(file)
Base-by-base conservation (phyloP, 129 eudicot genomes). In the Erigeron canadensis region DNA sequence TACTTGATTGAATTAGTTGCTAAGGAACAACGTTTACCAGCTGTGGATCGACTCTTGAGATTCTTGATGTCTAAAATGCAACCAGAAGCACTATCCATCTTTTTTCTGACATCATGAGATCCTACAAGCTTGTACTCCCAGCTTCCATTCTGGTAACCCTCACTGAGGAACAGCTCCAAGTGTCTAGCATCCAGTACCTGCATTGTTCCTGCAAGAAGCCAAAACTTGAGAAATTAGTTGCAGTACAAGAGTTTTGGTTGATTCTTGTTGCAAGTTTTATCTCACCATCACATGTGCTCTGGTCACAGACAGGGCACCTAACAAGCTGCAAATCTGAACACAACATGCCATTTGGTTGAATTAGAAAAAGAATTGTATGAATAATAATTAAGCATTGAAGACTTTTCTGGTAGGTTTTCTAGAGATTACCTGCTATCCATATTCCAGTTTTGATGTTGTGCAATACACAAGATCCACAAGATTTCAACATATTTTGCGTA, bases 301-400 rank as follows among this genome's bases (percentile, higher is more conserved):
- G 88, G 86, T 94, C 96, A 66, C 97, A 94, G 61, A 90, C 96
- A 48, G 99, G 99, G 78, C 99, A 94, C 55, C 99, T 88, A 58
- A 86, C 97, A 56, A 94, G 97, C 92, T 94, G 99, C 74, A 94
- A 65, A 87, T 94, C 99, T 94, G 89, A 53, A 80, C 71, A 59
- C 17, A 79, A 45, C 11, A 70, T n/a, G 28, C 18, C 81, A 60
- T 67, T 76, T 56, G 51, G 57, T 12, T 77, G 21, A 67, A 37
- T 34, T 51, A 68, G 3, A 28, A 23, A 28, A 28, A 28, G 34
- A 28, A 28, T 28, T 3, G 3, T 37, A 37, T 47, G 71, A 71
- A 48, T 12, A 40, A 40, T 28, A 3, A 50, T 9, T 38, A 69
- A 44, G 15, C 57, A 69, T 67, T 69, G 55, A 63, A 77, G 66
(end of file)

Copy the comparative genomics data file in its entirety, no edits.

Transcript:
Base-by-base conservation (phyloP, 129 eudicot genomes). In the Erigeron canadensis region DNA sequence TACTTGATTGAATTAGTTGCTAAGGAACAACGTTTACCAGCTGTGGATCGACTCTTGAGATTCTTGATGTCTAAAATGCAACCAGAAGCACTATCCATCTTTTTTCTGACATCATGAGATCCTACAAGCTTGTACTCCCAGCTTCCATTCTGGTAACCCTCACTGAGGAACAGCTCCAAGTGTCTAGCATCCAGTACCTGCATTGTTCCTGCAAGAAGCCAAAACTTGAGAAATTAGTTGCAGTACAAGAGTTTTGGTTGATTCTTGTTGCAAGTTTTATCTCACCATCACATGTGCTCTGGTCACAGACAGGGCACCTAACAAGCTGCAAATCTGAACACAACATGCCATTTGGTTGAATTAGAAAAAGAATTGTATGAATAATAATTAAGCATTGAAGACTTTTCTGGTAGGTTTTCTAGAGATTACCTGCTATCCATATTCCAGTTTTGATGTTGTGCAATACACAAGATCCACAAGATTTCAACATATTTTGCGTA, bases 301-400 rank as follows among this genome's bases (percentile, higher is more conserved):
- G 88, G 86, T 94, C 96, A 66, C 97, A 94, G 61, A 90, C 96
- A 48, G 99, G 99, G 78, C 99, A 94, C 55, C 99, T 88, A 58
- A 86, C 97, A 56, A 94, G 97, C 92, T 94, G 99, C 74, A 94
- A 65, A 87, T 94, C 99, T 94, G 89, A 53, A 80, C 71, A 59
- C 17, A 79, A 45, C 11, A 70, T n/a, G 28, C 18, C 81, A 60
- T 67, T 76, T 56, G 51, G 57, T 12, T 77, G 21, A 67, A 37
- T 34, T 51, A 68, G 3, A 28, A 23, A 28, A 28, A 28, G 34
- A 28, A 28, T 28, T 3, G 3, T 37, A 37, T 47, G 71, A 71
- A 48, T 12, A 40, A 40, T 28, A 3, A 50, T 9, T 38, A 69
- A 44, G 15, C 57, A 69, T 67, T 69, G 55, A 63, A 77, G 66